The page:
Conservative Pundits have begun to foster a campaign that history will redeem the legacy of George W. Bush just as it did with Harry S. Truman.
Since it is doubtful that this revisionist history will take place during our lifetime, I suspect that any redemption must somehow justify how the administration violated the Constitution as well as the Geneva Conventions, and used the Justice Department as a political tool to ensure a permanent majority Republican Party.
It must also rationalize the laissez faire approach to Hurricane Katrina as well as overseeing the largest economic meltdown since the Great Depression.
That said, anything is possible. Truman left office with an approval rating in the low 20s. The same fate may very well befall Bush. But hindsight casts Truman in a much better historical light today.
However Bush is remembered, current events strongly suggest this year's winner of the Harry S. Truman Presidential Legacy Redemption Award is former president Jimmy Carter.
Carter has been remembered more for his post-presidential contributions than the four years he occupied the White House. But a key time in Carter's presidency came when he delivered a televised energy speech on April 18, 1977.
Carter began his remarks that evening by forewarning: "Tonight, I want to have an unpleasant talk with you about a problem unprecedented in our history."
By classifying our energy challenges as second only to preventing war, Carter went on to prophetically state: "The energy crisis has not yet overwhelmed us, but it will if we do not act quickly."
Thirty-one years later, it has overwhelmed us. America consumes 25 percent of the world oil, but produces 3 percent of it, and that's not taking account of China's increasingly ravenous appetite for the same finite resource.
Carter boldly asked Americans from every region, every class of people and every interest group to make an equal sacrifice in the pursuit of the country's energy conservation goals. He specifically stated: "Industry will have to do its part to conserve, just as the consumers will. The energy producers deserve fair treatment, but we will not let the oil companies profiteer."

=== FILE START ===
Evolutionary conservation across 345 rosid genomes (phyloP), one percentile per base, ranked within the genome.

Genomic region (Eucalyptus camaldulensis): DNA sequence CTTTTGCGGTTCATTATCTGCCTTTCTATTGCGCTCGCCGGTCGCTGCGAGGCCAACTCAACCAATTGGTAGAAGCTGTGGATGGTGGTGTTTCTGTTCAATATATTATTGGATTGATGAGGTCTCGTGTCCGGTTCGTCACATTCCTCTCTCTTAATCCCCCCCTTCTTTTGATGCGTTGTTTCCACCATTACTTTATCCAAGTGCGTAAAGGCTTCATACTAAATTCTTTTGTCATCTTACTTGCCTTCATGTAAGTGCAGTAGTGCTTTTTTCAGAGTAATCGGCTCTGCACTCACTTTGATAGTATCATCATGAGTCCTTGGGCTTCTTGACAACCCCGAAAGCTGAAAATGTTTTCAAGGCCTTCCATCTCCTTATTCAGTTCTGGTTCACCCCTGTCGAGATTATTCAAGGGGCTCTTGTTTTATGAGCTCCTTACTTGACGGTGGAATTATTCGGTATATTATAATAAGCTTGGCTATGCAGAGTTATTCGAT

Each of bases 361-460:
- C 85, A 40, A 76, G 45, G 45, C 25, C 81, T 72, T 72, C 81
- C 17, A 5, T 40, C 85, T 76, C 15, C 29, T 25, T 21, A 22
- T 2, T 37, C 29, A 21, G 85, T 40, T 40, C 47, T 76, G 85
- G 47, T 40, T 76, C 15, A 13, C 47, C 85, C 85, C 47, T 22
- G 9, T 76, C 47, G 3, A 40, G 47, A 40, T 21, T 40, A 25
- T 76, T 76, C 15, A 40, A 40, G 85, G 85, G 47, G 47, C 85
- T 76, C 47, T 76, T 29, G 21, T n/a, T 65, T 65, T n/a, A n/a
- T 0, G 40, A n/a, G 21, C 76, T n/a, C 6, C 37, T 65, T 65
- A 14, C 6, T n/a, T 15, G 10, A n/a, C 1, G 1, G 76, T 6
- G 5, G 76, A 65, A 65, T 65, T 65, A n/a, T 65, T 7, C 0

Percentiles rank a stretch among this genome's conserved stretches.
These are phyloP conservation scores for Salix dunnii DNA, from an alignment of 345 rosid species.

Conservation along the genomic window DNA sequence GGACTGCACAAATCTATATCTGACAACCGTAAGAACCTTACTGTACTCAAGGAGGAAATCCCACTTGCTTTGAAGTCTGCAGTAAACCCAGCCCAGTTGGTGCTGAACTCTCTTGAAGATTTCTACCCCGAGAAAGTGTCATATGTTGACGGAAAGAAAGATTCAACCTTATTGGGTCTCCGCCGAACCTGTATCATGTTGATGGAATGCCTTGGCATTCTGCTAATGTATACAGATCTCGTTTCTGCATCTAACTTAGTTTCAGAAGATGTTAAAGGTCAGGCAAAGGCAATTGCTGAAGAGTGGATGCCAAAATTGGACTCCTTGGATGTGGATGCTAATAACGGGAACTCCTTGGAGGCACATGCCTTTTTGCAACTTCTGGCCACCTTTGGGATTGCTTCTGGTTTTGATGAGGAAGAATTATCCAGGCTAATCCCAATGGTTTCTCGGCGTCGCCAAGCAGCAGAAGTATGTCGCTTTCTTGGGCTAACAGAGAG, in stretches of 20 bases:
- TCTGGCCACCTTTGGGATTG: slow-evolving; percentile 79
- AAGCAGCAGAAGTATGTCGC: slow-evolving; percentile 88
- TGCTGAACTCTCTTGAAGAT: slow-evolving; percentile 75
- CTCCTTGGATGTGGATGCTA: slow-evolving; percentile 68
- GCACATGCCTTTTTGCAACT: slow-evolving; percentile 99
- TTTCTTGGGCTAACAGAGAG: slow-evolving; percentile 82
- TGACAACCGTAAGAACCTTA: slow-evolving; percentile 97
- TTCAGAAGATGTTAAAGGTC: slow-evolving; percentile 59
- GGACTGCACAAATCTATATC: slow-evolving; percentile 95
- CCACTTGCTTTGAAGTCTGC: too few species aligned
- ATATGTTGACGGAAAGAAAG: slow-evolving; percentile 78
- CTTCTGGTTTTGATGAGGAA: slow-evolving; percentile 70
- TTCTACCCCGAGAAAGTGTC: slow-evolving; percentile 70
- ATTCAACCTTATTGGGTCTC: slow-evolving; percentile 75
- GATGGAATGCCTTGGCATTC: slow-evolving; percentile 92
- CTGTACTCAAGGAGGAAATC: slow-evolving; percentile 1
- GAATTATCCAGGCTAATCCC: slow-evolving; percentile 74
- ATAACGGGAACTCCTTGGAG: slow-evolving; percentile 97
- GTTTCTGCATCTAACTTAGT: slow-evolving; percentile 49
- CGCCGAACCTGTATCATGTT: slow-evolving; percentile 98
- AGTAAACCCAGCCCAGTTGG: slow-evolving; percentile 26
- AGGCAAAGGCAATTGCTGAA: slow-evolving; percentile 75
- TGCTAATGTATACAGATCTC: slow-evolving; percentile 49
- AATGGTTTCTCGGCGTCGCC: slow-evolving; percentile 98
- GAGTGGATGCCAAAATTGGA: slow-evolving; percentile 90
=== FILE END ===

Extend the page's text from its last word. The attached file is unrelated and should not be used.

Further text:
Carter outlined 10 energy principles for the country to adopt, which called for the government, with its people, to take responsibility and understand the seriousness of the problems. By saving energy, America could maintain its standard of living. An effective conservation program will create new jobs, and conservation is in America's national security interests.
Carter's energy plan also included a number of specific goals to measure America's progress toward a stable energy system.
These goals were targeted for 1985; imagine where America would be if it had attainted them:
• Reduce the annual growth rate in our energy demand to less than 2 percent.
• Reduce gasoline consumption by 10 percent below its current level.
• Cut in half the portion of United States oil that is imported from a potential level of 16 million barrels to 6 million barrels a day.
• Establish a strategic petroleum reserve of 1 billion barrels, more than a six-month supply.
• Increase our coal production by about two-thirds to more than 1 billion tons a year.
• Insulate 90 percent of American homes and all new buildings.
• Use solar energy in more than 21/2 million homes.
More ominously, but no less accurately, Carter opined, "The most important thing about these proposals is that the alternative may be a national catastrophe. Further delay can affect our strength and our power as a nation."
He added, "We must not be selfish or timid if we hope to have a decent world for our children and grandchildren."
America eschewed Carter's clarion call for conservation, opting instead to see itself as a shining city on a hill that required no change in its energy consumption.
It might be a good idea for the next president to read Carter's speech and present a revised version to the nation. After 31 years, we might finally be in the mood to listen and take action
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